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Gastric Cancer

Gastric cancer is more commonly known as cancer of the stomach and is, thankfully, on the decline in the UK. In this article we will be looking at the symptoms of gastric cancer, the causes of gastric cancer and will also be discussing the diagnosis for gastric cancer.

Stomach cancer symptoms

There are many and varied symptoms of gastric cancer such as, weight loss which is normally preceded by a loss of appetite and or a bloated feeling. It can also be a feeling of tiredness or fatigue. One of the main problems in spotting the symptoms is that a lot of these symptoms can be attributed to other illnesses. Some of which are not particularly dangerous in themselves. You should be aware if any of the above persist and consult your GP immediately. As in most cases of cancer, gastric cancer has a better chance of being treated successfully if spotted early.

Causes of gastric cancer

Obesity is one of the main causes along with a poorly balanced diet. Gastric cancer seems to be prevalent in males over 55 years of age. Our old friend smoking is also one of the main causes as is the case in many forms of cancer. You may also find that difficulty in swallowing is an early sign of gastric cancer also. Previous sufferers of other forms of cancer such as prostate, bowel or testicular may also be prone to gastric cancer. Eating plenty of fruit and vegetables and other foods high in vitamins C can prevent this form of cancer appearing.

Diagnosis for gastric cancer.

Checking stools for signs of blood that a method for detecting early stages of gastric cancer. If in doubt the specialist may perform other checks such as a barium meal. This procedure means that the patient is given a dye orally and then x-rayed to see if any abnormalities show up. Further investigation may be required by means of an endoscopy, which entails a small camera on the end of a tube being passed down the throat of the patient. This allows the specialist to see exactly what is going on in the stomach of the patient. This procedure is fairly common nowadays.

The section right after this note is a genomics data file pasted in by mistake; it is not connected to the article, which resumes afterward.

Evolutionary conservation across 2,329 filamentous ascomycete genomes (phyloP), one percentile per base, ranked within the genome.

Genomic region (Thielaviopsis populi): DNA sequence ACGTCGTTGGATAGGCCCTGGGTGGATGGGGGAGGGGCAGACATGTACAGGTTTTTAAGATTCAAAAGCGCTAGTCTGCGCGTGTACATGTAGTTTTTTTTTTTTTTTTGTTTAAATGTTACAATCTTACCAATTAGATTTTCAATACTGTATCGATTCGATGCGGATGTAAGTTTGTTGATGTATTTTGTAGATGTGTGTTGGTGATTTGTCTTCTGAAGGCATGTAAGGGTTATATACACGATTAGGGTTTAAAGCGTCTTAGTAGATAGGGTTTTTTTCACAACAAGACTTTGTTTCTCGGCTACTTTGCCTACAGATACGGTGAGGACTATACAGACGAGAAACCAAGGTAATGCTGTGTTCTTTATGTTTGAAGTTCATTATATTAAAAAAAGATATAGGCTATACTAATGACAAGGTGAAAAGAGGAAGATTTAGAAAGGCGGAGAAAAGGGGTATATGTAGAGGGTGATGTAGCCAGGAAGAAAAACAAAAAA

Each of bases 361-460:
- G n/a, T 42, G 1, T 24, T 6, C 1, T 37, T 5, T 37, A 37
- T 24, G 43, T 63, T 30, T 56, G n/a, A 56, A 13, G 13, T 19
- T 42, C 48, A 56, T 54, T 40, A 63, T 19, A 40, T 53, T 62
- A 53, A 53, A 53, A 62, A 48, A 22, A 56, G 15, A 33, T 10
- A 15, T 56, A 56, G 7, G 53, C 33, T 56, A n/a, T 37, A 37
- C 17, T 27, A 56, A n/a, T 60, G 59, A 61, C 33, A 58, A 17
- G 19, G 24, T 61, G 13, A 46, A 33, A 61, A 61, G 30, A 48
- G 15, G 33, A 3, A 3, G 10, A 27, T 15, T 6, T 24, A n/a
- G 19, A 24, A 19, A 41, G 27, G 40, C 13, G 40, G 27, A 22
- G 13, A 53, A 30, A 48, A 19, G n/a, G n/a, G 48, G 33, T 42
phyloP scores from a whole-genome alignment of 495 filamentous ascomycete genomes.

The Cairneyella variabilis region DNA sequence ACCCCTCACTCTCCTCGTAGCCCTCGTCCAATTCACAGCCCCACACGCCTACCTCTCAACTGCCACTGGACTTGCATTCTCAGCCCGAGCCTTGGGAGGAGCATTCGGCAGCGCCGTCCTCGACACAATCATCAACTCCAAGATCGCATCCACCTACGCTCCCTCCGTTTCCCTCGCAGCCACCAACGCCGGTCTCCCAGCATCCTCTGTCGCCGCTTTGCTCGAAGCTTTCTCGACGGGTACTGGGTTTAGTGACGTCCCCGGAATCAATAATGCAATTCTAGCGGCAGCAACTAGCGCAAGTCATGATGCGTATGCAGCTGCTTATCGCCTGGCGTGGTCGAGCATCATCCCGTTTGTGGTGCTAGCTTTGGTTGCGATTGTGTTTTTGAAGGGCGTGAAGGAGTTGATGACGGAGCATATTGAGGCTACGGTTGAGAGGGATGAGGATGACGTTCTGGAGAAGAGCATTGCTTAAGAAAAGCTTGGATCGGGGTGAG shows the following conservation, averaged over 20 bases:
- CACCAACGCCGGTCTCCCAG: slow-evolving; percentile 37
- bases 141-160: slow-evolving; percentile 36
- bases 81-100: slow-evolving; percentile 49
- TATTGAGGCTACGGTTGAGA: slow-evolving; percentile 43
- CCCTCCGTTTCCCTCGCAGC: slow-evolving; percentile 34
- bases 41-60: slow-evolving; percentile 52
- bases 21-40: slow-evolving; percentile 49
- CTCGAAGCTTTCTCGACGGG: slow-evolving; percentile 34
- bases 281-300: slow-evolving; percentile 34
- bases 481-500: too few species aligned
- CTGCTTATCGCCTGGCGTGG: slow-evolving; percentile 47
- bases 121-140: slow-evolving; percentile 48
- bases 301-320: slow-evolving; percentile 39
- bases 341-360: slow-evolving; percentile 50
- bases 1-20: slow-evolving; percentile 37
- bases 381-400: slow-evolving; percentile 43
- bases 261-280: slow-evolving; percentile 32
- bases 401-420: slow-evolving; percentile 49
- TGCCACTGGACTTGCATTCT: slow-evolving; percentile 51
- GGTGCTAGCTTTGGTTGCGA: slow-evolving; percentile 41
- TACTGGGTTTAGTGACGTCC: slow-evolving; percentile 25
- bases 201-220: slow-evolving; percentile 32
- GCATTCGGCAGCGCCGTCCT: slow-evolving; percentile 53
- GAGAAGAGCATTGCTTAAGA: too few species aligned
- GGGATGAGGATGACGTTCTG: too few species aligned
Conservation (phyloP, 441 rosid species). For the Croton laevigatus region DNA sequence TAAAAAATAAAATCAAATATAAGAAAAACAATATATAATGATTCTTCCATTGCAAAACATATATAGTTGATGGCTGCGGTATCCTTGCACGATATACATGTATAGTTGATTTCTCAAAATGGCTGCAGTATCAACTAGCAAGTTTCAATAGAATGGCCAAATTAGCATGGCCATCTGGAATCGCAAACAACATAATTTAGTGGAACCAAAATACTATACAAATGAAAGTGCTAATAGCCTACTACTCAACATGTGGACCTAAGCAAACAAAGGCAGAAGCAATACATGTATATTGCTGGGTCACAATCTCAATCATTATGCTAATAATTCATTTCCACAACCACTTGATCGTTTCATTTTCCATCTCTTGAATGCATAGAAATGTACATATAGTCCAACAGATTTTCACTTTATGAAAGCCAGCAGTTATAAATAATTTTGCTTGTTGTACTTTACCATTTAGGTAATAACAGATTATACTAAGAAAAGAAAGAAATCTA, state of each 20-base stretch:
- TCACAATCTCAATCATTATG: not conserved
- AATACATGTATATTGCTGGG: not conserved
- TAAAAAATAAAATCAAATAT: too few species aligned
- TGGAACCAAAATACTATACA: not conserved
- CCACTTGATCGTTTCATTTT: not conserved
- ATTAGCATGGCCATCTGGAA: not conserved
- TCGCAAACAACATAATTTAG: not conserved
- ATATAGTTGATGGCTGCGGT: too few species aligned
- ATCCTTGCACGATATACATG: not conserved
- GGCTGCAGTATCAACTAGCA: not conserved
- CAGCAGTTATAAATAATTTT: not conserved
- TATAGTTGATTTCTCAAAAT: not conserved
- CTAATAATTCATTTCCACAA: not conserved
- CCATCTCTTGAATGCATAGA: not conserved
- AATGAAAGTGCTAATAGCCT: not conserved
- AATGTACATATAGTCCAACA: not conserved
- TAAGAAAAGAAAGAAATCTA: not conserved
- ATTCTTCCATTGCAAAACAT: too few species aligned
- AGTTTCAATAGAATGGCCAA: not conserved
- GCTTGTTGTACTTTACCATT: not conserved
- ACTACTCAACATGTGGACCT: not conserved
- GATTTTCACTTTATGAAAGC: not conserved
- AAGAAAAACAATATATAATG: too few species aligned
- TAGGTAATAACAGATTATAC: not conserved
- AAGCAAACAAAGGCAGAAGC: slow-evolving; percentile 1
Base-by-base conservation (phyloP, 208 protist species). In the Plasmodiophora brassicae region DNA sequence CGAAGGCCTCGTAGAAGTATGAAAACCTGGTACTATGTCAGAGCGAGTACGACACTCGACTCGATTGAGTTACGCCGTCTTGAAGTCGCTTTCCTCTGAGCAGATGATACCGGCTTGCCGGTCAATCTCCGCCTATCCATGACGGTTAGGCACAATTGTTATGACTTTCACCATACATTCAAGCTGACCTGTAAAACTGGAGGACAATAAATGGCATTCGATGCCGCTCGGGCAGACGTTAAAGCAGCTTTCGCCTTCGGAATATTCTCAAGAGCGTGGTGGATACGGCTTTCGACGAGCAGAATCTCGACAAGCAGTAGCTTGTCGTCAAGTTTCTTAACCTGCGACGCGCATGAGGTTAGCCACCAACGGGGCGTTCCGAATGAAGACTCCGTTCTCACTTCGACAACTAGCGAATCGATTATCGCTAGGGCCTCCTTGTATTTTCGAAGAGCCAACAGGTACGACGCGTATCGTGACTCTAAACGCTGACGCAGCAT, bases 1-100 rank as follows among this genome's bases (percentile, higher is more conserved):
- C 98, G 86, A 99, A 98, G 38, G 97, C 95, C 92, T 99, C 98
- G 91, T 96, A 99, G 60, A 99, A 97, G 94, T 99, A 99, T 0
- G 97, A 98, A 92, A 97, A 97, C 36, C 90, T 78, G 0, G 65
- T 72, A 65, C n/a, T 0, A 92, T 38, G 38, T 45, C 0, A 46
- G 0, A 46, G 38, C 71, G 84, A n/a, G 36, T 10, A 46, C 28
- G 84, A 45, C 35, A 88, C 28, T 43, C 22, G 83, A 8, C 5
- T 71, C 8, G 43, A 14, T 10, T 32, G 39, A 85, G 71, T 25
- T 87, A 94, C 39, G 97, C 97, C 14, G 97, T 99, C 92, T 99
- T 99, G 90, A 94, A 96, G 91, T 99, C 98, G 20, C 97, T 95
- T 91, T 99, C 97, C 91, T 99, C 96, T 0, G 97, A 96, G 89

As with most cancers the best chance of prevention is with early detection. As previously mentioned the main problem with this is that a lot of the symptoms can be signs of other less serious illnesses. If these symptoms persist you should always contact your GP and be equally persistent in ensuring that you receive the correct treatment. It may be nothing, but you should never take any chances. As in most cases prevention is much better than cure, so you should ensure that you eat a healthy balanced diet and reduce your intake of fatty foods. If you smoke, try to cut down, or better still, stop altogether as this will greatly reduce your risk of not only preventing gastric cancer but lots of other cancers as well. Do not be afraid to approach your GP with any concerns you may have.